64 Elongation factors A new set of factors stimulate pol II elongation and RNA proofreading. (1)CTD The phosphorylation of the CTD leads to an exchange of initiation factors for those factors required for elongation and RNA processing.

65 Beside CDT,various proteins are thought to stimulate elongation by pol II :
The kinase P-TEFb :recruited to polymerase by transcriptional activators. TAT-SF1 :recruited by P-TEFb TEIIS : does not affect initiation , but stimulates elongation; contributes to proofreading by pol .

66 RNA processing Elongating pol is associated with a new set of protein factors required for various types for RNA processing Once transcribed, eukaryotic RNA has to be processed in various ways before being exported from the nucleus where it can be translated. In fact ,elongation , termination of transcription,and RNA processing are interconnected-presumably to ensure their proper coordination

67 Fig 12-18 RNA processing enzymes are recruited by the tail of polymerase

68 The processing events include :
Splicing :the most complicated Capping of the 5’ end of RNA :the first RNA processing event ,involving the addition of a modified guanine base to the 5’ end of the RNA . Polyadenylation of the 3’ end of the RNA :mediated by poly-A polymerase .

69 RNA processing 1 5’ end capping
The “cap”: a methylated guanine joined to the RNA transcript by a 5’-5’ linkage The linkage contains 3 phosphates 3 sequential enzymatic reactions Occurs early

70 RNA processing 1 5’ end capping
The “cap”: a methylated guanine joined to the RNA transcript by a 5’-5’ linkage The linkage contains 3 phosphates 3 sequential enzymatic reactions Occurs early

71 Splicing: joining the protein coding sequences
Dephosphorylation of Ser5 within the CTD tail leads to dissociation of capping machinery Further phosphorylation of Ser2 recruits the splicing machinery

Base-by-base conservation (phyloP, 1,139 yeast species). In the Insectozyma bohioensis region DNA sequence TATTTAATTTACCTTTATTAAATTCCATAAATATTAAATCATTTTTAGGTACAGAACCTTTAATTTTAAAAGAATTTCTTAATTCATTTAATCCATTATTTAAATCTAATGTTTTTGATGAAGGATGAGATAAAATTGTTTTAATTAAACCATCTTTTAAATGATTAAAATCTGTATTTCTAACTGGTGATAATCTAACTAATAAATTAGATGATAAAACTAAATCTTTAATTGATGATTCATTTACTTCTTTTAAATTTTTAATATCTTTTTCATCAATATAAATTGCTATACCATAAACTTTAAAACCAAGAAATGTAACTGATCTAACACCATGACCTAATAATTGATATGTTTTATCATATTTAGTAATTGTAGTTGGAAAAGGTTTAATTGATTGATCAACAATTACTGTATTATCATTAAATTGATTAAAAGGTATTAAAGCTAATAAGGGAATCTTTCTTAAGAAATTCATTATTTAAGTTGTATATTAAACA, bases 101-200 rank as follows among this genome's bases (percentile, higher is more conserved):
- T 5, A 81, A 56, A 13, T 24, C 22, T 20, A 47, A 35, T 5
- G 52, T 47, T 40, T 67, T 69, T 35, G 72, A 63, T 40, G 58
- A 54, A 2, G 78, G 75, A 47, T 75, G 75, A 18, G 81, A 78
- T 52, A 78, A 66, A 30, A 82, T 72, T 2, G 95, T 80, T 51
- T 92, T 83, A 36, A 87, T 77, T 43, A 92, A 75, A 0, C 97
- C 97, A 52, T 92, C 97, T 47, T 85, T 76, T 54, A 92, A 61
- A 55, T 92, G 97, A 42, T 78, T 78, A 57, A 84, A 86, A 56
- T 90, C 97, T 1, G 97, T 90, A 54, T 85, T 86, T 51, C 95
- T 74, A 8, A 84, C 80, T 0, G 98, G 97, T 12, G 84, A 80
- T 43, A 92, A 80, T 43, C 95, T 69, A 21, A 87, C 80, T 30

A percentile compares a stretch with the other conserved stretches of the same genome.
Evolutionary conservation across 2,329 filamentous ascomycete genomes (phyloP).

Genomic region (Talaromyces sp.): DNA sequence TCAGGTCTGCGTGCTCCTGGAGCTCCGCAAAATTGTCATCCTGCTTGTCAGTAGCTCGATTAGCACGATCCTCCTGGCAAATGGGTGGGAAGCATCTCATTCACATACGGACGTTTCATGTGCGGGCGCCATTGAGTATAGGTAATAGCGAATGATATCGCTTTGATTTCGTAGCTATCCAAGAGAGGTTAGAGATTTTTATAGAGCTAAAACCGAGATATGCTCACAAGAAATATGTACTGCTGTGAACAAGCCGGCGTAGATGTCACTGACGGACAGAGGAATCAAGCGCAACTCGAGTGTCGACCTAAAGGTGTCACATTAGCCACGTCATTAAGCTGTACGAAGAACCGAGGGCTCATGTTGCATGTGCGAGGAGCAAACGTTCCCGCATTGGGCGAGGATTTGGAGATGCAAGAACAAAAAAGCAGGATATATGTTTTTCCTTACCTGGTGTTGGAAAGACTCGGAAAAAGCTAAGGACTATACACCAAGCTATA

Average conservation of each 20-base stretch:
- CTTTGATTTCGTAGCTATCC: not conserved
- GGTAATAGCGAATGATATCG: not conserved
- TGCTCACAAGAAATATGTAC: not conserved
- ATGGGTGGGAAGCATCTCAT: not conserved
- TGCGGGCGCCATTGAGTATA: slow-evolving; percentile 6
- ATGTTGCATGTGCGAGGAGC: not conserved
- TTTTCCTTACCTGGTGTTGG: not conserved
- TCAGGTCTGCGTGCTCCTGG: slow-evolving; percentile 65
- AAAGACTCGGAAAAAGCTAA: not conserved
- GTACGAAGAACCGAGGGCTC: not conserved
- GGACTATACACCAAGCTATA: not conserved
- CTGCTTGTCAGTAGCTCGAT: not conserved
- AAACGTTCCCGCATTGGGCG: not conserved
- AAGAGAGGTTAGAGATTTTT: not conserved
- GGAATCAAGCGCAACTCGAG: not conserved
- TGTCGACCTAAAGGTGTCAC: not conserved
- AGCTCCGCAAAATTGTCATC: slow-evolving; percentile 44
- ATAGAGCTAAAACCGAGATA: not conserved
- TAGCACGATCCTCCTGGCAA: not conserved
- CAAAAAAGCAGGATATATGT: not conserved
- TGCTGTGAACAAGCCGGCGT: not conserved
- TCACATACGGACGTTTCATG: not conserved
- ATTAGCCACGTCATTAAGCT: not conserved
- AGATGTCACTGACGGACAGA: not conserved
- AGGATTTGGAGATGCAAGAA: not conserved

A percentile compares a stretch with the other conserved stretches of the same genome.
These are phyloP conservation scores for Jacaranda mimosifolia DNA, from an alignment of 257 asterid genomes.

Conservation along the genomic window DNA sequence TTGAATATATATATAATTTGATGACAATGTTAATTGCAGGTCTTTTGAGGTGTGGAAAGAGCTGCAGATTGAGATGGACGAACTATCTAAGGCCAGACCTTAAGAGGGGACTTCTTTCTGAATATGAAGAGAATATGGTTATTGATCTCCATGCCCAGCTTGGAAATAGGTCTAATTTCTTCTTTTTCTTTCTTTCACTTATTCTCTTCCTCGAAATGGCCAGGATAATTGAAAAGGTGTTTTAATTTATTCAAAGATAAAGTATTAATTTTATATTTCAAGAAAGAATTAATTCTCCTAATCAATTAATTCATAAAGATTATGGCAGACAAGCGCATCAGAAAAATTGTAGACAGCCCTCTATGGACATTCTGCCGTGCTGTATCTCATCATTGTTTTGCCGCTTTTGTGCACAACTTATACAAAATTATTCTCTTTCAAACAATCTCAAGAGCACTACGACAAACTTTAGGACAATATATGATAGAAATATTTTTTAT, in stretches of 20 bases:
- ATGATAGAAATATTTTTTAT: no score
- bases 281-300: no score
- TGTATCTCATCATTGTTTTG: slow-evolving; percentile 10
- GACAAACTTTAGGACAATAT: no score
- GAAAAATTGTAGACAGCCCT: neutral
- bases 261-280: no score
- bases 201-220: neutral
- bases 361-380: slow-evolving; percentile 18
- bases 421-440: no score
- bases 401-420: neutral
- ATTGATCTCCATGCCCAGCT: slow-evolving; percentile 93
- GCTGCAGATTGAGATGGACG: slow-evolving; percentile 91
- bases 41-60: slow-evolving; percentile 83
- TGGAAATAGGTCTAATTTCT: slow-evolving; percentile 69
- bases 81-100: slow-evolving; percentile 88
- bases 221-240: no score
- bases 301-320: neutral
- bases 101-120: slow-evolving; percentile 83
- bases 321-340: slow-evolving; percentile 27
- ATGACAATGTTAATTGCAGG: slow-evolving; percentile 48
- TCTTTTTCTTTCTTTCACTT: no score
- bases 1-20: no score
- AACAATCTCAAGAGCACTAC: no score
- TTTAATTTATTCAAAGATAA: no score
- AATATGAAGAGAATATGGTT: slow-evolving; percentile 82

72 Fig 12-20 polyadenylation and termination
1. CPSF (cleavage and polyadenylation specificity factor) & CstF (cleavage stimulation factor) bind to the poly-A signal, leading to the RNA cleavage 2. Poly-A polymerase (PAP) adds ~ 200 As at the 3’ end of the RNA, using ATP as a substrate Fig polyadenylation and termination

73 RNA Pol I&RNA Pol III RNA Pol I and III recognize distinct promoters ,using distinct sets of transcription factors ,but still require TBP Different from RNA Pol II, they transcribe distinct genes encoding specialized RNAs ,rather than proteins.

74 RNA Pol I Requred for the expression of only one gene ,that encoding the rRNA precursor . The gene transcribed by RNA Pol I is expressed at a extremely high level. Comprises of two parts : the core element & the UCE Initiates with existence of SL1&UBF

75 Pol I promoter recognition
Upstream control element UBF binds to the upstream of UCE, bring SL1 to the downstream part of UCE. SL1 in turn recruits RNAP I to the core promoter for transcription Fig Pol I promoter region

76 RNA Pol III Pol III promoters come in various forms,and the vast majority have the unusual feature of being located downstream of the transcription start site. The factors required for transcription are called TFIIIB and TFIIIC ,and those plus TFIIIA for the 5S rRNA gene.

77 Pol III promoter recognition 1. Different forms, 2
Pol III promoter recognition 1. Different forms, 2. locates downstream of the transcription site TFIIIC binds to the promoter, recruiting TFIIIB, which in turn recruits RNAP III Fig Pol III core promoter

78 SUMMARY RNA polymerase : crab claw structure & function (mediated the transcription) Transcription Vs replication Transcription cycle :initiation ,elongation, and termination Transcription in bacteria (σfactor ) Transcription in eukaryotes (RNA pol I , II ,III ;GTFs , core promoters ;regulatory sequence )

79 Thank you for seeing ! Made by : 生物学基地班 罗晓 学号: